Fairness and stability of end-to-end congestion control

Frank Kelly

European Journal of Control 9 (2003) 159-176.


In recent years the Internet has attracted the attention of many theoreticians, eager to understand the remarkable success of this diverse and complex artefact. A central element of the design philosophy that shaped the Internet is the end-to-end argument, and a key illustration of the argument is provided by the congestion avoidance algorithm of the Transmission Control Protocol (TCP). Why does this algorithm work so well? How might, or should, it evolve in the future? In this paper we outline some of the mathematical models that have been developed to help address these questions.

We review the equilibrium and dynamic properties of primal and dual algorithms, concentrating upon fairness, delay instability and stochastic instability. Primal algorithms broadly correspond with congestion control mechanisms where noisy feedback from the network is averaged at endpoints, using increase and decrease rules generalizing those of TCP. Vinnicombe has shown that delay instability is characterized in terms of the increase rule; Ott has shown that stochastic instability is primarily influenced by the decrease rule. The need to control both forms of instability places constraints on possible variants of TCP, and on attempts to remove TCP's round-trip time bias.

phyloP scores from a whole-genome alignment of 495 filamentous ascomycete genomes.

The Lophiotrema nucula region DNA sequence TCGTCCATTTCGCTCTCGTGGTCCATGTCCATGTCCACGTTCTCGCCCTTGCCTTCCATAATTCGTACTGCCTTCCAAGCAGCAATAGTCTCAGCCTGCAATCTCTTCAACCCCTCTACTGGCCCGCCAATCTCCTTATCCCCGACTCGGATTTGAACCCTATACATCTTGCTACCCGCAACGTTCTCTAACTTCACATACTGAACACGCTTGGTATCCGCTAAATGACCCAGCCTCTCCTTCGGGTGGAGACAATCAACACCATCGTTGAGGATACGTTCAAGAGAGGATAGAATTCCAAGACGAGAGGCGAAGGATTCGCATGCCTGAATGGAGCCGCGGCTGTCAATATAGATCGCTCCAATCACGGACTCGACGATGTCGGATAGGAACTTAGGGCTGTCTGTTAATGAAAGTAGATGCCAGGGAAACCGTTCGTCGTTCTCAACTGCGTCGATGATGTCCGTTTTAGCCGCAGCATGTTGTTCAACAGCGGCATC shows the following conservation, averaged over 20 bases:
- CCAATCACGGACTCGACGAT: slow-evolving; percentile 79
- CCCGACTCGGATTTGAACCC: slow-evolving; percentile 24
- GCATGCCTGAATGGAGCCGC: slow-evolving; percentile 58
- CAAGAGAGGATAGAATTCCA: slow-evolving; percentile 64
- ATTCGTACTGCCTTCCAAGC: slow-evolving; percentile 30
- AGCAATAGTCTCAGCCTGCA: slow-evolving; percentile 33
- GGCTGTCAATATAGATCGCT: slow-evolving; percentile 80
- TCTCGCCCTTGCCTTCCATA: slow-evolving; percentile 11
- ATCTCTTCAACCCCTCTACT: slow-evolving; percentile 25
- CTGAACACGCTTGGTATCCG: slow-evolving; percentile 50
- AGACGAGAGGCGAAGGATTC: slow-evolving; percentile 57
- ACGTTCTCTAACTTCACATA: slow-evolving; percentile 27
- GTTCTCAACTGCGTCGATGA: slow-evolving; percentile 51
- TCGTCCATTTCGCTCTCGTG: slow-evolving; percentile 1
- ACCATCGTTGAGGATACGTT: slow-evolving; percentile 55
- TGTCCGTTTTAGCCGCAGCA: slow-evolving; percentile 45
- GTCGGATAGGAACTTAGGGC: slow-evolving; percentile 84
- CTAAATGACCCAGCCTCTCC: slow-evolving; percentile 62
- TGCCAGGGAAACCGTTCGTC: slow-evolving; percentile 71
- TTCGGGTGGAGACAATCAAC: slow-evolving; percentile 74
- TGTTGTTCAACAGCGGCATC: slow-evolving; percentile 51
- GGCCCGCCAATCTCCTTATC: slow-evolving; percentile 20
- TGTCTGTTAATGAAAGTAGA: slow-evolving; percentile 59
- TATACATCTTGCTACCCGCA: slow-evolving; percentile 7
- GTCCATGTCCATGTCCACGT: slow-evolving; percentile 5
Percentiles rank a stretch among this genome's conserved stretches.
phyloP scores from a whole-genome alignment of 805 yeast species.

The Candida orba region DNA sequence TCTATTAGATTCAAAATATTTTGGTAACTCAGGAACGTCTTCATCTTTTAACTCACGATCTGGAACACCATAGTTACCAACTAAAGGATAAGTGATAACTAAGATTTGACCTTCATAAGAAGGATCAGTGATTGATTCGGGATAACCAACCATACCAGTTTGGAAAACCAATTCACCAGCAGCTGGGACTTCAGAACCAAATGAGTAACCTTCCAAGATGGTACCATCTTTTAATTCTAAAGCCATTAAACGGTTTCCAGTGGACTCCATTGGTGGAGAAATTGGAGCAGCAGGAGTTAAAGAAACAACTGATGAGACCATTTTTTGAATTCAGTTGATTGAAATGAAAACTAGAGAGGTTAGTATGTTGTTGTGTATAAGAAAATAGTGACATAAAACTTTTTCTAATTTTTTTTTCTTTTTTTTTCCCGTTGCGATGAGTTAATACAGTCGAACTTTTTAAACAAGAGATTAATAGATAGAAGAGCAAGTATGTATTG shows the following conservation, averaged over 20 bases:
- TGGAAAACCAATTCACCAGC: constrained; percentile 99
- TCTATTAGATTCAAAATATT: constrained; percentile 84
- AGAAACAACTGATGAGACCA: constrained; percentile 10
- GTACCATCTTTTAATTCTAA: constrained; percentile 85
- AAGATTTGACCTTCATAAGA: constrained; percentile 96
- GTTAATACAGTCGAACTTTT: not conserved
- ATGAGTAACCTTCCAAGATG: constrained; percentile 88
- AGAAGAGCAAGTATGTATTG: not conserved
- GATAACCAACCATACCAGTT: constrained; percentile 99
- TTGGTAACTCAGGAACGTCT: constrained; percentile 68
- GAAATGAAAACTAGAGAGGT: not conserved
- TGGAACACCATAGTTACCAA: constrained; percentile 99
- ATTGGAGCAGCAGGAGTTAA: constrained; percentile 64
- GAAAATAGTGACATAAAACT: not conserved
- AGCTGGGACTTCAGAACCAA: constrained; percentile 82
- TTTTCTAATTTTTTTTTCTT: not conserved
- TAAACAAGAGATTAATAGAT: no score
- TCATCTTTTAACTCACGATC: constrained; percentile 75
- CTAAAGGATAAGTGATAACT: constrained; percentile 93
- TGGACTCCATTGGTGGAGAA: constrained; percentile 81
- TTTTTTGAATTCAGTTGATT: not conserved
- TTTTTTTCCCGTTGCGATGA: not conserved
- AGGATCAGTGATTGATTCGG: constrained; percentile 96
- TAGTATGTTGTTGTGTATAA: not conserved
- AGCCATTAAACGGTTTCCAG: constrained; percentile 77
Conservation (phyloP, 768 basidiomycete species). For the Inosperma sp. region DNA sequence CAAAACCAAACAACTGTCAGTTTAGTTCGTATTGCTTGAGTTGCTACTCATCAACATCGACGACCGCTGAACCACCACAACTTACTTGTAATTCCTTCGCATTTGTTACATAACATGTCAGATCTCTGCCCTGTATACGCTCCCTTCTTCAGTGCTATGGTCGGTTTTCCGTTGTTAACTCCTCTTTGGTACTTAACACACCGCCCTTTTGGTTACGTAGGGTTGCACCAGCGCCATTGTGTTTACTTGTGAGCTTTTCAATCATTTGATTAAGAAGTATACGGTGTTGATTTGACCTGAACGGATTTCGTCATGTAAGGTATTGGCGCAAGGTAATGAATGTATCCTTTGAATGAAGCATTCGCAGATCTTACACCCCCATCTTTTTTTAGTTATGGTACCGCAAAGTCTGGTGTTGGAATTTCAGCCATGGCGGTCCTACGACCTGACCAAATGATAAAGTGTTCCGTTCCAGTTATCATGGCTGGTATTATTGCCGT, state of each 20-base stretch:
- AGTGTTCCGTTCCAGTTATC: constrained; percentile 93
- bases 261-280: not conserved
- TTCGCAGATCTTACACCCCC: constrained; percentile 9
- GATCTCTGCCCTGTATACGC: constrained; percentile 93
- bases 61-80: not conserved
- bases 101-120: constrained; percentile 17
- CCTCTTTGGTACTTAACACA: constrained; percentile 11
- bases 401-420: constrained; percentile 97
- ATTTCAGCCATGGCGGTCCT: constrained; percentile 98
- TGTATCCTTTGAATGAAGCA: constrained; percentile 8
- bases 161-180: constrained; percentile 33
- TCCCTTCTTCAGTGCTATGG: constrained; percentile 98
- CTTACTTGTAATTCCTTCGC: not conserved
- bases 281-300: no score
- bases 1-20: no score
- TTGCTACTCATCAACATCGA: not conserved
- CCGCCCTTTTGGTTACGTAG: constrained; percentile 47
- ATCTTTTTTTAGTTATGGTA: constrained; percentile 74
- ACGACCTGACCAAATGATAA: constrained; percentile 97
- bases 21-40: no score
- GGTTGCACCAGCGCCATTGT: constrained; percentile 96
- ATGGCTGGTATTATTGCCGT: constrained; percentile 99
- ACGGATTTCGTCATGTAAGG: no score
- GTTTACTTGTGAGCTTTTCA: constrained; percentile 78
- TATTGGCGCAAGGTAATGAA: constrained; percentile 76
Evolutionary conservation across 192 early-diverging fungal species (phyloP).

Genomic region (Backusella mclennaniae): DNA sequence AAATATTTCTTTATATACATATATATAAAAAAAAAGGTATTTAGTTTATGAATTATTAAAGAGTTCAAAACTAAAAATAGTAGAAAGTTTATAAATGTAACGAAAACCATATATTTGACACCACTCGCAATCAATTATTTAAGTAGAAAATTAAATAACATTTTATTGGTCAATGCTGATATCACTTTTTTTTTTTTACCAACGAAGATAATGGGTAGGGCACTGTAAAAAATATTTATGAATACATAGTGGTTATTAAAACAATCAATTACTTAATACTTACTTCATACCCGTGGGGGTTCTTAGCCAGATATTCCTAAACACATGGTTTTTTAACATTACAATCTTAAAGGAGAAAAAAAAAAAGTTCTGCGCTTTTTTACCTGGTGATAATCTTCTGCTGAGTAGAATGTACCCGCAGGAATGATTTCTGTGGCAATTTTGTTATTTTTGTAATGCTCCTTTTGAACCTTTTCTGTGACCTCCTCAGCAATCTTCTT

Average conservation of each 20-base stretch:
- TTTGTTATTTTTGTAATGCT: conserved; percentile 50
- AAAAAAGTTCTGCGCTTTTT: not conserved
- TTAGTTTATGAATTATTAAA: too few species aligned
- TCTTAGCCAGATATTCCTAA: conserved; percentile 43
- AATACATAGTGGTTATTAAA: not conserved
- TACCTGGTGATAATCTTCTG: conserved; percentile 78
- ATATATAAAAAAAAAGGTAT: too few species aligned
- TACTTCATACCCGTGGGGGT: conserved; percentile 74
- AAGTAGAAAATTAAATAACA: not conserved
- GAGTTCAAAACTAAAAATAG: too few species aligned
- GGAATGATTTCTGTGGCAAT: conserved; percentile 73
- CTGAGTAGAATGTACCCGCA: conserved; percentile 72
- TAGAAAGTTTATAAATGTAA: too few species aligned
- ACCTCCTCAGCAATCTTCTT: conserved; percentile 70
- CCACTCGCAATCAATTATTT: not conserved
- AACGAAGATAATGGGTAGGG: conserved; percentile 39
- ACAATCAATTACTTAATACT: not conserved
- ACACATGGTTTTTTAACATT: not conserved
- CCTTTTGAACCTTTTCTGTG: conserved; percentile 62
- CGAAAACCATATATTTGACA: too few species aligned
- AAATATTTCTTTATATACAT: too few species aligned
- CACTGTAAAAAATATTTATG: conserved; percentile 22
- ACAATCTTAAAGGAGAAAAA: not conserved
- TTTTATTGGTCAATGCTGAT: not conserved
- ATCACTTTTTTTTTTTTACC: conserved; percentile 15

Dual algorithms broadly correspond with congestion control mechanisms where averaging at resources precedes the feedback of more explicit information to endpoints, and may be especially appropriate where round-trip times are short, as in ad-hoc networks. Previous work has concentrated on delay-based dual algorithms, which find fairness and stability difficult to reconcile. We describe a fair dual algorithm, with attractive stability properties.

postscript, pdf.

Citations, from Google Scholar.

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